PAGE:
AD/HD and dating

ADHD and dating –  

After concluding a recent seminar about AD/HD Adults a nice young woman approached me and asked what I knew about AD/HD and dating. She spoke briefly about her serial relationships that more often that not ended when she became bored with her partner. This was quickly followed by the excitement of a new partner, a new relationship. Remember that phrase, “Stimulation is my friend”. While, I am very familiar with the literature and have counseled/coaching couples in AD/HD relationships I confessed to her that I was less familiar with the dynamics of AD/HD dating.  

I’m in the process of drafting an article and teleclass on the topic of “AD/HD Dating” so I thought I’d go to you my readers for input on this topic. I invite you to share your thoughts and experiences with dating from the perspective of an AD/HD adult or from the perspective of having dated an ADHD adult. 

   1.  What did you enjoy [most / least] about dating an AD/HD adult?

   2.  If you’re an AD/HD adult, what are your biggest challenges of dating?

   3.  If a non-AD/HD adult, describe your challenges dating an AD/HD adult?

   4.  Feel free to share brief examples using only fictional first names.

Please do not limit your comments to these questions. All responses will be dealt with confidentially so I will not reveal anyone’s identity other than first names if provided.  

Please send your comments to: coachrudy@mindspring.com

Study – Teen’s More ‘Connected’

Today’s teens are more interactive and multitask more than any generation before them. Here’s how and how often they are connected:

  • Most teens own cell phones (33 percent of kids ages 12 to 14; 57 percent of teens ages 15 to 17). Thirty-three percent report using a cell phone to send a text message.
  • Sixty-two percent of teenagers 12 to 18 years old multitask with other media, such as listening to an iPod or watching TV while using the computer.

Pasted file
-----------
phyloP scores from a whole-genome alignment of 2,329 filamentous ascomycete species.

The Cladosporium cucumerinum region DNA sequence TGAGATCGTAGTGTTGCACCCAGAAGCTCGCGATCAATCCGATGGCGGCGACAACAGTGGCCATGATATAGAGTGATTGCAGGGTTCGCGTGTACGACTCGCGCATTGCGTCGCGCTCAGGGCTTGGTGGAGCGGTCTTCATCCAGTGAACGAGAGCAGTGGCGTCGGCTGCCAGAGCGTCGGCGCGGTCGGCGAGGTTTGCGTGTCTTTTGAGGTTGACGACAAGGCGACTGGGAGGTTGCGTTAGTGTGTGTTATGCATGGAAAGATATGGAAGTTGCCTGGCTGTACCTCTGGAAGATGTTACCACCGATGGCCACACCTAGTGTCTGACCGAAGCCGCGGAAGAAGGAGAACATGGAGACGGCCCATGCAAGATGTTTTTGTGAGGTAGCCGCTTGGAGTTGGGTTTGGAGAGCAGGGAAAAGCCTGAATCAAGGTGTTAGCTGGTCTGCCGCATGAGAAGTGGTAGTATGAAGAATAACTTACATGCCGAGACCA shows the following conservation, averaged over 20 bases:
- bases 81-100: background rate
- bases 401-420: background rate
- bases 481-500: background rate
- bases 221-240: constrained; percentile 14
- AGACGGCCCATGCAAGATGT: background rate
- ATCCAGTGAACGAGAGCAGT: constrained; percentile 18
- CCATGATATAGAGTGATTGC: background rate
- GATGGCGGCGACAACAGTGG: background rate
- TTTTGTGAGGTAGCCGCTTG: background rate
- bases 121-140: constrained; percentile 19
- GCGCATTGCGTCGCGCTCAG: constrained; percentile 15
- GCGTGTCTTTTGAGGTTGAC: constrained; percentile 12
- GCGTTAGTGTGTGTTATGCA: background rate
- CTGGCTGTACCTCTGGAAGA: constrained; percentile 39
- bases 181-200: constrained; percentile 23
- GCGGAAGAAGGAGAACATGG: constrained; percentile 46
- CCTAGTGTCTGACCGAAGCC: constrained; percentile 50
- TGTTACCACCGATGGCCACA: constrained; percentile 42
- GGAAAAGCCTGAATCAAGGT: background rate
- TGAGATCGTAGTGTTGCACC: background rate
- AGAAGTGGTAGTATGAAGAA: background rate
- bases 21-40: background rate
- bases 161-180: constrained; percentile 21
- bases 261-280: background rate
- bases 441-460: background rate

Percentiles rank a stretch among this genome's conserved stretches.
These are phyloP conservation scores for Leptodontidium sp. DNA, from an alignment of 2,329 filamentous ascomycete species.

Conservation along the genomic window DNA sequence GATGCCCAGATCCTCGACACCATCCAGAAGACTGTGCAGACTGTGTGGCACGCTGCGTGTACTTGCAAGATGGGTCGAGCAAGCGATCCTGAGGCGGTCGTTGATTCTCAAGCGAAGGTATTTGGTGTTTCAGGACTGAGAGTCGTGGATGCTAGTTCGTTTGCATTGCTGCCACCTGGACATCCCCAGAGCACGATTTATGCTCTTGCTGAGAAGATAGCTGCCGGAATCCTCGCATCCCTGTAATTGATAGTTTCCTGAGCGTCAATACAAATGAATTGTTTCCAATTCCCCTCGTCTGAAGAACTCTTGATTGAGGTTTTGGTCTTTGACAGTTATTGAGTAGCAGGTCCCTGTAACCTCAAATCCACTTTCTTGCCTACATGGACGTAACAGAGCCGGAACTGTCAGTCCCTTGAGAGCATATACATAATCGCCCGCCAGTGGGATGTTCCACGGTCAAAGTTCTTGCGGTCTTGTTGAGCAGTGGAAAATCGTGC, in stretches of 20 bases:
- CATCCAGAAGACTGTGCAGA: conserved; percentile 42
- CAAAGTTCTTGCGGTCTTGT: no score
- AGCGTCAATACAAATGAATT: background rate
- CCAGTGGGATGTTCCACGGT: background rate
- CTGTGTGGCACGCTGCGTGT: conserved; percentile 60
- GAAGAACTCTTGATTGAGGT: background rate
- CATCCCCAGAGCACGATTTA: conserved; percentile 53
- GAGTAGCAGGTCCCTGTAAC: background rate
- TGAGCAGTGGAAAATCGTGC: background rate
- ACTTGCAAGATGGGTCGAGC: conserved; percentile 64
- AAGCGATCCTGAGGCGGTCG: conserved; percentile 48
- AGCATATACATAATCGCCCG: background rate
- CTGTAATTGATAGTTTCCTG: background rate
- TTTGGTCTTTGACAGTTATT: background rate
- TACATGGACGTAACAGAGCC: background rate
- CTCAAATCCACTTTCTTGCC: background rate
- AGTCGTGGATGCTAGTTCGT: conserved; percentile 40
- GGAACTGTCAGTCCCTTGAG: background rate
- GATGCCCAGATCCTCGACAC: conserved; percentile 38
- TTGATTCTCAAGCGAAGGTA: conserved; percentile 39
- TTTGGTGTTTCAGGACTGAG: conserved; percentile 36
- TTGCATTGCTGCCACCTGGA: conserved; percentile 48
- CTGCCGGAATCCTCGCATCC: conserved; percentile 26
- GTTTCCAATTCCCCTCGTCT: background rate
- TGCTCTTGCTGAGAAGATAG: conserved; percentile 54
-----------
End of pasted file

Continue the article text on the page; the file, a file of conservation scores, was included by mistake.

• Seventy-five percent of online teens use instant messaging, compared with 42 percent of online adults. According to The Pew/Internet & American Life Project Teens and Technology, “Teens who participated in focus groups … said they view e-mail as something you use to talk to ‘old people,’ institutions or to send complex instructions to large groups.”
  • Children ages 8 to 18 spend more time (6.5 hours per day) in front of computers, televisions, and game screens than any other activity in their lives except sleeping.
  • Teens report use of the Internet for e-mail (89 percent), online games (81 percent), searching for current events (76 percent) and instant messaging (75 percent).
  • Eighty-seven percent of teenagers use the Internet.
  • More than 60 percent of teens would not post a resume on social networking web sites MySpace, Facebook or Friendster for employers to see. But 32 percent would remove content from these sites if they knew their employer could see it.
  • Teens are the greatest contributors to blogs, message boards and chat rooms about their companies. 

Sources: Kaiser Family Foundation; National Institute on Media and the Family; Pew/Internet & American Life Project; Spherion.